Is this end of the road for the Seattle Streetcar?
Is this end of the road for the Seattle Streetcar? DAVID COLE

Stop me if you’ve heard this one before: After years of ballot measures, public hearings, and studies confirming both public support for a major streetcar project and its viability, a newly-elected mayor abruptly shuts down the project just as preliminary construction is getting underway.

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In this case, the setting was my hometown of Cincinnati. Mark Twain is said to have quipped, “When the end of the world comes, I want to be in Cincinnati because it's always twenty years behind the times,” but Cincinnati was ahead of this nasty curve.

In Cincinnati’s 2013 mayoral election—a race with strong racial undertones that would foreshadow the presidential election three years later—a real estate developer with small ideas and a big mouth ran against a highly qualified female technocrat. The real estate developer’s agenda: undo the legacy of the popular but term-limited black incumbent. The developer, John Cranley, won the election, and his first order of business as mayor was to cancel a 3.1-mile streetcar loop in mid-construction, a major initiative of former mayor Mark Mallory.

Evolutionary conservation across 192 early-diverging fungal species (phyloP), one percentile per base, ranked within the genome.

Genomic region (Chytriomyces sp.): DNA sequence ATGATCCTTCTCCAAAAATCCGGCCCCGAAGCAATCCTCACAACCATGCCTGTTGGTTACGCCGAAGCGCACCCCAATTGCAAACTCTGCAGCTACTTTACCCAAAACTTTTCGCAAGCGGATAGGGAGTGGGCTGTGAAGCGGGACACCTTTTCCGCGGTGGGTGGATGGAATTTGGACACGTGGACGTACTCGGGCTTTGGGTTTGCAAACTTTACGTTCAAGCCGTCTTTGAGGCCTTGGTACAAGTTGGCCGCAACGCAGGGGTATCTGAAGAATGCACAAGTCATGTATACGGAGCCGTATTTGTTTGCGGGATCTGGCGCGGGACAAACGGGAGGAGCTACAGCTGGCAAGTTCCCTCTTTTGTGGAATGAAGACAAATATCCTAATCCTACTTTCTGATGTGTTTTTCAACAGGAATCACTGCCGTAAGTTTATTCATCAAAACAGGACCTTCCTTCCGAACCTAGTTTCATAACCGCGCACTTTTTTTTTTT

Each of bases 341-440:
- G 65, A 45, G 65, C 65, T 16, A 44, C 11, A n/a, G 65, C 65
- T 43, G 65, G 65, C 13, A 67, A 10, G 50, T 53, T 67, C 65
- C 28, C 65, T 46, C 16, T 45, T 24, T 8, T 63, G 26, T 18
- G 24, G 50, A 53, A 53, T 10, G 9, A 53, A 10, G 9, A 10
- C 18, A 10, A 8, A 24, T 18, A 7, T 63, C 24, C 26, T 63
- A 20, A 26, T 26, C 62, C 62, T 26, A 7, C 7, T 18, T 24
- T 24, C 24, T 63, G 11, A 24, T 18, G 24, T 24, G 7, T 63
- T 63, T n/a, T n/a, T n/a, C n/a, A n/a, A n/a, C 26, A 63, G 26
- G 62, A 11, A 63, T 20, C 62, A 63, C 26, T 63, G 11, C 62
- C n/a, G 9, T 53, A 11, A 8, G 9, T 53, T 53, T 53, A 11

The streetcar was narrowly saved a month later when a groundswell of public pressure flipped the votes of two city council members and gave the project a veto-proof supermajority. The streetcar finally had its grand opening in September 2016, but still suffers from mismanagement and indifference from the mayor’s office, and the local newspaper of record still talks about it as if it’s the work of the devil.